South Africa to benefit from more positive credit ratings views

Moody’s and Fitch have South Africa on stable outlooks, but S&P already has South Africa on a positive outlook. Picture: Reuters

Moody’s and Fitch have South Africa on stable outlooks, but S&P already has South Africa on a positive outlook. Picture: Reuters

Published Nov 4, 2022


South Africa is unlikely to see further credit rating downgrades, while a rating upgrade is probable due to a big improvement in government finances and stronger fiscal path, say economists .

International credit rating agency Moody’s Investor Service will assess its ratings on South Africa on November 18, as does Standard & Poor (S&P), while Fitch could also do so this month - it does not provide dates of its assessments, Investec’s chief economist Annabel Bishop said in a note.

Her view was shared by Optimum Investment Group’s economic adviser, Dr Roelof Botha, who said yesterday: “I have no doubt our next credit reviews will be positive, barring any further surprises. We might not get to investment grade, but it does not matter. The positive sentiment will drive investment, such as into our equities that offer low valuations.”

Old Mutual Investment Group chief economist Johann Els said he anticipated more positive comments from the credit rating agencies in their next assessments, but he believed they might only upgrade the ratings and outlook after the Budget in February.

This was so that the more positive economic news in last month’s Medium-Term Budget Policy statement was confirmed in the Budget. Els did not, however, rule out the possibility of a more positive outlook from Fitch.

With South Africa’s debt to gross domestic product ratio once anticipated to peak at 95%, but which was currently sitting at around 72%, “we (South Africa) have come a long way, and they (credit rating agencies) will want to reflect that” said Els.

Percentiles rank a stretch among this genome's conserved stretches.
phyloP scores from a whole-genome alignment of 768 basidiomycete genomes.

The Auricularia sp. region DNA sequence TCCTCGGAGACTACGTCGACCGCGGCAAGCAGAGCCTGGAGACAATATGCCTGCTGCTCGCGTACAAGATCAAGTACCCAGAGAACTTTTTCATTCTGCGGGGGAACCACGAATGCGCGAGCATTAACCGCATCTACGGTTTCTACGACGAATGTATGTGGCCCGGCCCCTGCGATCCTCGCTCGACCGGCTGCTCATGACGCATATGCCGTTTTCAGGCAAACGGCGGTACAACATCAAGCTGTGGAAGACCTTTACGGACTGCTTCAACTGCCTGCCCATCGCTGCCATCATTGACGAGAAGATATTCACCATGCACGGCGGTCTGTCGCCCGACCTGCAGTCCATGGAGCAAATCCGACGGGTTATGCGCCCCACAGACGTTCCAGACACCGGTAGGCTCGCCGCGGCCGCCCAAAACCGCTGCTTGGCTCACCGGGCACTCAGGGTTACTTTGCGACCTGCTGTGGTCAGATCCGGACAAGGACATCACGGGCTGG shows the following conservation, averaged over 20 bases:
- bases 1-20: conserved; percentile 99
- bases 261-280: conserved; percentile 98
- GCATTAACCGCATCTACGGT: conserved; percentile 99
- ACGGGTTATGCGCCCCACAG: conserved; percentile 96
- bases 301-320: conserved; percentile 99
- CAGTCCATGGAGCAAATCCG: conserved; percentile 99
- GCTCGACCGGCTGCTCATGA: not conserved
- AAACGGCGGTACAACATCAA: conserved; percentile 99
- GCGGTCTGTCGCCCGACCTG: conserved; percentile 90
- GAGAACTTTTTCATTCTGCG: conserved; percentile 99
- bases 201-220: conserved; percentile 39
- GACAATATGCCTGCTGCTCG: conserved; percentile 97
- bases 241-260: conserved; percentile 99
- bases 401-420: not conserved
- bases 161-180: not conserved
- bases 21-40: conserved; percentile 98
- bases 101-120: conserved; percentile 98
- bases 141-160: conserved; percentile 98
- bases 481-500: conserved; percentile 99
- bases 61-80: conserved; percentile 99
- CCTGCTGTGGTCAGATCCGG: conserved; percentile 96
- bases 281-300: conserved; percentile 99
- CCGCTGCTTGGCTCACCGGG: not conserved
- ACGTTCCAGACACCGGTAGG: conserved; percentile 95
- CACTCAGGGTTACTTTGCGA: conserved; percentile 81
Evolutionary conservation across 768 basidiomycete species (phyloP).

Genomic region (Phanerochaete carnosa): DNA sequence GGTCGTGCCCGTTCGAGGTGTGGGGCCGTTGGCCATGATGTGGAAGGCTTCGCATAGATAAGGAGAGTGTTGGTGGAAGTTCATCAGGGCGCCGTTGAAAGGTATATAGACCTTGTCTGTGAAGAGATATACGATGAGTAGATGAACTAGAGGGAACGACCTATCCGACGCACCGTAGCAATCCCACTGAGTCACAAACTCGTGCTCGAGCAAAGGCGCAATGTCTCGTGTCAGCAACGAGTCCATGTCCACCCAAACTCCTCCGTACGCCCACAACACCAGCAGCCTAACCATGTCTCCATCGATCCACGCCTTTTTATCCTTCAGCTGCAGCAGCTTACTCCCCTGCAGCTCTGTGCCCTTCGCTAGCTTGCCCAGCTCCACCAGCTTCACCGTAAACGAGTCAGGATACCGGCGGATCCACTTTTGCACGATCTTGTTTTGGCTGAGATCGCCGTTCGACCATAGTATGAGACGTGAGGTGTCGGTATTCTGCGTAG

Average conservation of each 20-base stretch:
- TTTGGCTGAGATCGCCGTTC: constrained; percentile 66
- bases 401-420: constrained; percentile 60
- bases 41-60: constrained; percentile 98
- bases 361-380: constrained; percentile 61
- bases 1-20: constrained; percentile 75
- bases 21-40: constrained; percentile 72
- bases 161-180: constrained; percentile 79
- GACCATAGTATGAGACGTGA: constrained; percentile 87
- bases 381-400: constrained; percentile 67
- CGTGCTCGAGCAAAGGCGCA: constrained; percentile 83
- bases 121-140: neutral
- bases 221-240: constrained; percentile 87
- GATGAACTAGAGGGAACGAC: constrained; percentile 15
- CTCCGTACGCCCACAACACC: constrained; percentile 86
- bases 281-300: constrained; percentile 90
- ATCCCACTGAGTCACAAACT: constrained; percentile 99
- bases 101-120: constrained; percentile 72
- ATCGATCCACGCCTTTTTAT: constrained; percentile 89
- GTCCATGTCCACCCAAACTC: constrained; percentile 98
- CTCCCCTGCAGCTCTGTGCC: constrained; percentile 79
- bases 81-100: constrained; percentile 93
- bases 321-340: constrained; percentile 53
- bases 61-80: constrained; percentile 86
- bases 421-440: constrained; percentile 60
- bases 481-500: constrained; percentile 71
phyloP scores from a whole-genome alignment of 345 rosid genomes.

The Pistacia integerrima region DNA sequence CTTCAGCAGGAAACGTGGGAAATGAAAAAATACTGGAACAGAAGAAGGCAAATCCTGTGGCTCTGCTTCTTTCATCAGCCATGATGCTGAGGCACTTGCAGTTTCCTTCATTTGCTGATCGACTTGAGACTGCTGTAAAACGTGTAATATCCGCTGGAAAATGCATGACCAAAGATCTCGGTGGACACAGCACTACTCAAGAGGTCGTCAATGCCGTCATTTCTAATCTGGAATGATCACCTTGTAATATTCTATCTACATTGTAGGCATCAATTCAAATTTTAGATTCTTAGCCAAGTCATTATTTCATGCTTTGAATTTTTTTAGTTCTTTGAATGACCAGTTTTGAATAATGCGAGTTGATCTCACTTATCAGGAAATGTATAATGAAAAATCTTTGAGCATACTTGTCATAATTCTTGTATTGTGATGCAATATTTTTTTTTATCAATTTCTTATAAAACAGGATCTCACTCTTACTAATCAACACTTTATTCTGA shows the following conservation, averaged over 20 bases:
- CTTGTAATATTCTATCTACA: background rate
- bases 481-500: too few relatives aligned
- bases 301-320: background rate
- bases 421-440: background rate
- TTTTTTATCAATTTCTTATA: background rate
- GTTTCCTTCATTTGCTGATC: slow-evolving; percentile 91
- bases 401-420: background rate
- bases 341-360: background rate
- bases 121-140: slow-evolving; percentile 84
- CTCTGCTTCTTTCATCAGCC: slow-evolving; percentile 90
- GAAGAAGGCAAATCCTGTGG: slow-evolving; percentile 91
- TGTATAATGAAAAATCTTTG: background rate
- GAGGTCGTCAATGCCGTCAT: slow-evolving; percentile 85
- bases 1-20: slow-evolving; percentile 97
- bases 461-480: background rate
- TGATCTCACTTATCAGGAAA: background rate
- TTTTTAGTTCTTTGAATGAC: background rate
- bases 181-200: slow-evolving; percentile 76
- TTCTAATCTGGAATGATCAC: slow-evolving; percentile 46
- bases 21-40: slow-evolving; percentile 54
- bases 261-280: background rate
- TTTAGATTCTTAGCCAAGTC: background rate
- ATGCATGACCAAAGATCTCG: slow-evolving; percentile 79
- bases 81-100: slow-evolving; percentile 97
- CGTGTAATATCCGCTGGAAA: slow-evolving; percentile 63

Both Moody’s and Fitch have South Africa on stable outlooks, but S&P already has South Africa on a positive outlook.

Bishop said Moody’s already rates South Africa on Ba2, which is equivalent to a BB rating from Fitch and S&P, who both have South Africa on BB-, and so Moody’s assesses South Africa’s long-term, foreign currency sovereign credit rating one notch higher than S&P and Fitch do.

Moody’s had already said it recognised that the 2022 Medium- Term Budget Policy Statement’s (MTBPS) “stronger revenue projections and improved fiscal forecasts point to lower debt trajectory”, ”which reaffirmed its commitment to fiscal consolidation despite the global energy and food price shocks.”

“We do not expect an actual credit rating upgrade from Moody’s this year as the rating is already stronger than Fitch and S&P’s, while the agency did not yet accept the fiscal consolidation of the state will materialise as planned, and would instead be slightly weaker,” said Bishop.

She said S&P had yet to give communications on South Africa’s MTBPS. It moved South Africa’s outlook to positive in May and could upgrade the country in November, “although we think it will wait until after December’s ANC conference and 2023 Budget, if it moves in the next six to 12 months.”

Botha said Moody’s also recently affirmed electricity utility Eskom’s corporate family rating to Caa1 and raise the outlook on Eskom’s debt rating from negative to positive, “ending a 15-year downward spiral.”

This had followed the government’s recent announcement that it was finding a way to take over some of Eskom’s debt.

“The ratings agency has clearly acknowledged the advantages of National Treasury’s debt relief,” said Botha. ”Eskom would simply not have received a provisional thumbs-up from Moody’s in the absence of fundamental fiscal stability having been achieved,” he said.

He said, it “expect(ed) a slightly slower fiscal consolidation than the government… because of our expectation of higher spending pressures and constrained economic growth prospects of 1%-1.5% over the next few years.”